Cinematic Innovation

Iconic Austin theater closes for major transformation that's worth the wait

Iconic Austin theater closes for transformation that's worth the wait

Bob Bullock museum, Texas star, Texas State History Museum
New laser technology provides audiences with the most vivid digital images ever to appear on screen. Visual Images/Flickr

A brand-new technology is revolutionizing how people experience movies — and Austin is one of the first cities in the world to get it. Imax with Laser is a groundbreaking film projection technology coming to the Bullock Texas State History Museum this October.

The Bullock Museum Imax Theatre is the first venue in Texas to feature the laser technology, replacing the current digital projection system to bring the highest contrast level for images available anywhere. Designed for both 2D and 3D film, the result is a system that's close to 50 percent brighter with a larger color range, meaning audiences view colors never before seen on screen.

"This technology will offer the sharpest, brightest, clearest, and most vivid images ever created on screen," Josh Jacobs, Bullock Museum director of film and theaters, says in a release. "More contrast and a wider gamut of colors means more detail in the image and even more intense, lifelike images, creating a heightened level of realism that makes audiences feel like they are part of the movie."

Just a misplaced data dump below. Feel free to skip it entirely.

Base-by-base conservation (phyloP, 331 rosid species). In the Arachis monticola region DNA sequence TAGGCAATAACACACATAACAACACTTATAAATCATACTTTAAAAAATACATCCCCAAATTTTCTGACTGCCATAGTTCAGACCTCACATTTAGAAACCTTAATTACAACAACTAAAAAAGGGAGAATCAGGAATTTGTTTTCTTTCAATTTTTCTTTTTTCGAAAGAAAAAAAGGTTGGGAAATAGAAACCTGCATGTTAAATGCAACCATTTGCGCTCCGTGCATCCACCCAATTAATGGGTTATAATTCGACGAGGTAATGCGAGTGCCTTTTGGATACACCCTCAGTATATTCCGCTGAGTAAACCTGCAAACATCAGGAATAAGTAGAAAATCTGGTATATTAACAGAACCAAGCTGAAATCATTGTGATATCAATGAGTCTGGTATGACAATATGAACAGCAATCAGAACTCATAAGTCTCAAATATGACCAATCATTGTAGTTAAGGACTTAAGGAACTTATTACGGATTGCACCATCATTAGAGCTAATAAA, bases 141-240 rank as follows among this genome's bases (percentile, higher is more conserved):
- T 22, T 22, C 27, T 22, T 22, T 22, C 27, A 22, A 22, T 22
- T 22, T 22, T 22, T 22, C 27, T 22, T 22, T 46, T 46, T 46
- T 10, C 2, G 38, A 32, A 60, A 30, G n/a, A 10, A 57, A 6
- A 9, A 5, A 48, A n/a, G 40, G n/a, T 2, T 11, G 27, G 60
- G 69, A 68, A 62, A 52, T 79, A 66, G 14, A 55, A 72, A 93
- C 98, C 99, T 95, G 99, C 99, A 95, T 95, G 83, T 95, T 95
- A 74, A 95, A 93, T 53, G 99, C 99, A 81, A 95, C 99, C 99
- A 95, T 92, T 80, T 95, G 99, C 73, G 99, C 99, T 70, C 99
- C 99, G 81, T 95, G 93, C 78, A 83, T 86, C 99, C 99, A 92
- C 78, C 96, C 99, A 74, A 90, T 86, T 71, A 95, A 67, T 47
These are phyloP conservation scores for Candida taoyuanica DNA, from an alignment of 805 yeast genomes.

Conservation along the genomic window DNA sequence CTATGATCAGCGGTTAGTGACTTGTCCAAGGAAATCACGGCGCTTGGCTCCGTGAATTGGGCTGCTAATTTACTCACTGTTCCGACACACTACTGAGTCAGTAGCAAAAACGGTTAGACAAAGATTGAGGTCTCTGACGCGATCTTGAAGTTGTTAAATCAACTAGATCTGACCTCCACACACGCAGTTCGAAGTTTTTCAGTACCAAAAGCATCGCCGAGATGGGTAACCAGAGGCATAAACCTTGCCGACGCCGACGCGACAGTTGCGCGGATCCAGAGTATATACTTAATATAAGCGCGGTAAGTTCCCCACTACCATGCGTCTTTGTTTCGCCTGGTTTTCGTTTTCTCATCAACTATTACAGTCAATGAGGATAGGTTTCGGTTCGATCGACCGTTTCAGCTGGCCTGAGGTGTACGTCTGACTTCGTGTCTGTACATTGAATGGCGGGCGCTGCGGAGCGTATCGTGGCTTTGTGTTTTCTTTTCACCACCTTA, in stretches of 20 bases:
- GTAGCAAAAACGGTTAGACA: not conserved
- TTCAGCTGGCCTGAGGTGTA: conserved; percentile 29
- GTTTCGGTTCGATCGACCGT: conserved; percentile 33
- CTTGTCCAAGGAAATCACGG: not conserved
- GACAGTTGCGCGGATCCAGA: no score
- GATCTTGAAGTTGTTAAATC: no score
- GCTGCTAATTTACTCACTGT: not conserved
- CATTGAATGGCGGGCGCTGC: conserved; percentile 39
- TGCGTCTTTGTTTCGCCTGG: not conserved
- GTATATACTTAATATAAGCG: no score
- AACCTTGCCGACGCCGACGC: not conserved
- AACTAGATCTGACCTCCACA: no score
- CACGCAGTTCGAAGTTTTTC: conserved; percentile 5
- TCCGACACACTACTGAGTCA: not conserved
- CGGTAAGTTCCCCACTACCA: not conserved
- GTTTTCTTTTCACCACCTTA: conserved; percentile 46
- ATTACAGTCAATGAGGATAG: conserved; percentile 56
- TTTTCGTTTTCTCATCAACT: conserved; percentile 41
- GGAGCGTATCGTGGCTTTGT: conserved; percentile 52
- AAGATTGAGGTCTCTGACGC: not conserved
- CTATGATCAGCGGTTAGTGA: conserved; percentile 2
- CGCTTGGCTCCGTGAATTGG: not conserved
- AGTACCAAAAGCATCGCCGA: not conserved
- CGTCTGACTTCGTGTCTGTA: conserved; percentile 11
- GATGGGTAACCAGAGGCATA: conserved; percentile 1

The museum is also installing a system that will double the sound level and boost the sub-bass. Additional speakers, new 3D glasses, luxury seating, new carpeting, and expanded concessions are also planned to enhance the Bullock Imax.

The theater will close August 5-October 6 to prepare for the installation of Imax with Laser. When the Bullock Museum Imax reopens on October 7, the “biggest screen in Texas” will host the U.S. premiere of Texas director/writer Terrence Malick’s anticipated drama-doc Voyage of Time.

In the meantime, people can visit the museum’s Texas Spirit Theater to see the award-winning animated short World of Tomorrow by Austin filmmaker Don Hertzfeldt. An accompanying exhibit of Hertzfeldt’s original artwork will also be on display from August 5-October 7.